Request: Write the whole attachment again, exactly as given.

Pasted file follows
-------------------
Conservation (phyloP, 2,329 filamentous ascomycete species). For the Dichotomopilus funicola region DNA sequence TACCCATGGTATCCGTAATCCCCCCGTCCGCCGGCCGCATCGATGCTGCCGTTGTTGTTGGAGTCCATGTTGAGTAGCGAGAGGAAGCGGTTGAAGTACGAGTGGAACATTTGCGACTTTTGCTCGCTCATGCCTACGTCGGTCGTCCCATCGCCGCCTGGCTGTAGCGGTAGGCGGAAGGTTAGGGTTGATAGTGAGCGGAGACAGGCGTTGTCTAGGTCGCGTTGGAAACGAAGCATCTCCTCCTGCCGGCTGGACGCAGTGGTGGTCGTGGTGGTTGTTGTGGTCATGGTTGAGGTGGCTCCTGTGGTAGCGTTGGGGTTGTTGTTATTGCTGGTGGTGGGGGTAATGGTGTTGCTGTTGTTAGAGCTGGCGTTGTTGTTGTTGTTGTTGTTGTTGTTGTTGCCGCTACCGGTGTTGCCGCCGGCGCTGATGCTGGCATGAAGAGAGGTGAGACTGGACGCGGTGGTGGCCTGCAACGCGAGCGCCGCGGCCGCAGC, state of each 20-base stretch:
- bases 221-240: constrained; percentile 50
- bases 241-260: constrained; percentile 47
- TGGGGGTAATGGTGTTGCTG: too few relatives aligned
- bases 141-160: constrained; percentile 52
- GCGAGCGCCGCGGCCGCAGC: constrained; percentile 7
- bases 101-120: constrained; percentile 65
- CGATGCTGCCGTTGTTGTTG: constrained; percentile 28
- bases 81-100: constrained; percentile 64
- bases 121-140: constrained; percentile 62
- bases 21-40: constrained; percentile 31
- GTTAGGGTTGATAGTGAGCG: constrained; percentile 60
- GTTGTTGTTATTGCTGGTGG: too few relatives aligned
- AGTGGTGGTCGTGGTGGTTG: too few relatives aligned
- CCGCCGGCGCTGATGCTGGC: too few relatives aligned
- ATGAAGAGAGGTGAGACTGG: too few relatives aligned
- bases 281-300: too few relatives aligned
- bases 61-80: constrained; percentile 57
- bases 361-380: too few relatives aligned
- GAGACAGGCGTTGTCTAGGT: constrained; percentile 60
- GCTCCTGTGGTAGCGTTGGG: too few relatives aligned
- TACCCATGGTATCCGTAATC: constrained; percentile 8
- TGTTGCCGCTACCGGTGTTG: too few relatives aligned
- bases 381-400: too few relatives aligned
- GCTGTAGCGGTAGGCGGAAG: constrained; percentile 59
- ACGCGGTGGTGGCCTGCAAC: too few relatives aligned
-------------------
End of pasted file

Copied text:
Conservation (phyloP, 2,329 filamentous ascomycete species). For the Dichotomopilus funicola region DNA sequence TACCCATGGTATCCGTAATCCCCCCGTCCGCCGGCCGCATCGATGCTGCCGTTGTTGTTGGAGTCCATGTTGAGTAGCGAGAGGAAGCGGTTGAAGTACGAGTGGAACATTTGCGACTTTTGCTCGCTCATGCCTACGTCGGTCGTCCCATCGCCGCCTGGCTGTAGCGGTAGGCGGAAGGTTAGGGTTGATAGTGAGCGGAGACAGGCGTTGTCTAGGTCGCGTTGGAAACGAAGCATCTCCTCCTGCCGGCTGGACGCAGTGGTGGTCGTGGTGGTTGTTGTGGTCATGGTTGAGGTGGCTCCTGTGGTAGCGTTGGGGTTGTTGTTATTGCTGGTGGTGGGGGTAATGGTGTTGCTGTTGTTAGAGCTGGCGTTGTTGTTGTTGTTGTTGTTGTTGTTGTTGCCGCTACCGGTGTTGCCGCCGGCGCTGATGCTGGCATGAAGAGAGGTGAGACTGGACGCGGTGGTGGCCTGCAACGCGAGCGCCGCGGCCGCAGC, state of each 20-base stretch:
- bases 221-240: constrained; percentile 50
- bases 241-260: constrained; percentile 47
- TGGGGGTAATGGTGTTGCTG: too few relatives aligned
- bases 141-160: constrained; percentile 52
- GCGAGCGCCGCGGCCGCAGC: constrained; percentile 7
- bases 101-120: constrained; percentile 65
- CGATGCTGCCGTTGTTGTTG: constrained; percentile 28
- bases 81-100: constrained; percentile 64
- bases 121-140: constrained; percentile 62
- bases 21-40: constrained; percentile 31
- GTTAGGGTTGATAGTGAGCG: constrained; percentile 60
- GTTGTTGTTATTGCTGGTGG: too few relatives aligned
- AGTGGTGGTCGTGGTGGTTG: too few relatives aligned
- CCGCCGGCGCTGATGCTGGC: too few relatives aligned
- ATGAAGAGAGGTGAGACTGG: too few relatives aligned
- bases 281-300: too few relatives aligned
- bases 61-80: constrained; percentile 57
- bases 361-380: too few relatives aligned
- GAGACAGGCGTTGTCTAGGT: constrained; percentile 60
- GCTCCTGTGGTAGCGTTGGG: too few relatives aligned
- TACCCATGGTATCCGTAATC: constrained; percentile 8
- TGTTGCCGCTACCGGTGTTG: too few relatives aligned
- bases 381-400: too few relatives aligned
- GCTGTAGCGGTAGGCGGAAG: constrained; percentile 59
- ACGCGGTGGTGGCCTGCAAC: too few relatives aligned